All in all this book is excellent. The authors are not afraid to call to account many things that are very popular in Evangelical circles today. Many of these things sound very good on the surface but are called into serious question when subjected to the standards of Scripture.

I have had personal experiences with many of these issues and was left with a general feeling that something was not right. The authors of Fool's Gold articulated what I had been thinking and feeling. This book is not merely part of some "fued" within the Evangelical community. These are Godly men who are simply doing what the Bible commands. Holding all teaching up to the standard of truth: Scripture.

In my opinion this is must read for anyone in the Evangelical community today.
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All that glitters is not gold. This is a lesson many thousands of men learned in the 19th century when they stormed California seeking their fortunes. While there was treasure to be found, as evidenced by the wealth many gained from their mining ventures, there was also what came to be known as fool's gold. While this looked like gold, it was in reality valueless iron pyrite. For a miner to be successful he had to learn to discern the true gold from mere fool's gold. A man's livelihood depended on this. Because it was difficult to tell one from the other only by looking at it, miners develped some simple tests. One was the hardness test, where a miner could bite a rock in question. Fool's gold was hard while real gold was much softer. A broken tooth would prove the rock to be fool's gold. For a second test a miner would scrape the rock against a white stone. True gold would leave a yellowish streak while fool's gold would leave one that was greenish-black. This is the historical backdrop against which John MacArthur and the staff of Grace Community Church compare today's church. We are in a time where the church is filled with fool's gold and only godly discernment will show what is true treasure and what is trash.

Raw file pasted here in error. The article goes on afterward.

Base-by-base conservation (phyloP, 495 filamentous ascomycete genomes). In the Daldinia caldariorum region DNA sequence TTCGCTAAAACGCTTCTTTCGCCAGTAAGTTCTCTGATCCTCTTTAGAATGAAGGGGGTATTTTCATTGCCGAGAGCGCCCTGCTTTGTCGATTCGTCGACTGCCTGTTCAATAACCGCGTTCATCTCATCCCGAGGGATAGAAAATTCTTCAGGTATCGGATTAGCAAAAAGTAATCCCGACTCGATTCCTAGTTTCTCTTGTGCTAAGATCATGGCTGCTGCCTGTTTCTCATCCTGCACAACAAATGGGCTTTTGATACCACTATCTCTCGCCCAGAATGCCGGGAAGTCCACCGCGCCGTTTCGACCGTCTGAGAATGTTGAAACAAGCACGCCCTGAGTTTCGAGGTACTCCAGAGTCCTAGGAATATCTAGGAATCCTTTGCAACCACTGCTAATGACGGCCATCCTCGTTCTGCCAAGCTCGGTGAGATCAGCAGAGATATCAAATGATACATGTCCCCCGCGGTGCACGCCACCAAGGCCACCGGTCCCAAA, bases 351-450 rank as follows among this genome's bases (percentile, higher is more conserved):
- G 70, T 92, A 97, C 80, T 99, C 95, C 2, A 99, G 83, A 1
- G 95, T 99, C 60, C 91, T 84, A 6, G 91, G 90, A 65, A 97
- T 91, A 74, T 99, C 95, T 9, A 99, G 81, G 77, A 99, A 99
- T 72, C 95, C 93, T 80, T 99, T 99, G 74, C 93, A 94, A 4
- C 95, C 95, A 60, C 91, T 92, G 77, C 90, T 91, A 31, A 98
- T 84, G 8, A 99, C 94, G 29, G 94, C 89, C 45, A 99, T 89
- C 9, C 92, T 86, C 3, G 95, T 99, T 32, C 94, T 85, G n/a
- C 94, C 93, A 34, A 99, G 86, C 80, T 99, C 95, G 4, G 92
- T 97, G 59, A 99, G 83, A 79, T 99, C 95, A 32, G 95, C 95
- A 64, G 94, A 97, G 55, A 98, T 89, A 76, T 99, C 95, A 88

Fool's Gold is divided into four sections. In the first John MacArthur provides a call for biblical discernment and examines the devastating consequences of a watered-down message to the church. The second section, entitled "Practicing Discernment in your Local Bookstore" examines four of the latest Christian bestsellers in the light of the Scripture. Nathan Busenitz reviews The Purpose Driven Life, Phil Johnson introduces the New Perspective on Paul through What Saint Paul Really Said, Daniel Gillespie evaluates Wild at Heart and Rick Holland looks at The Revolve New Testament Bible-zine. The third section provides pointers for "Practicing Discernment in your Local Church." Receiving attention are contemporary worship music, altar calls, the American-Christian approach to politics and the consumer mindset. The book wraps up with an examination of "hills to die on" - a doctrinal framework for developing discernment, and a practical plan for personal discernment.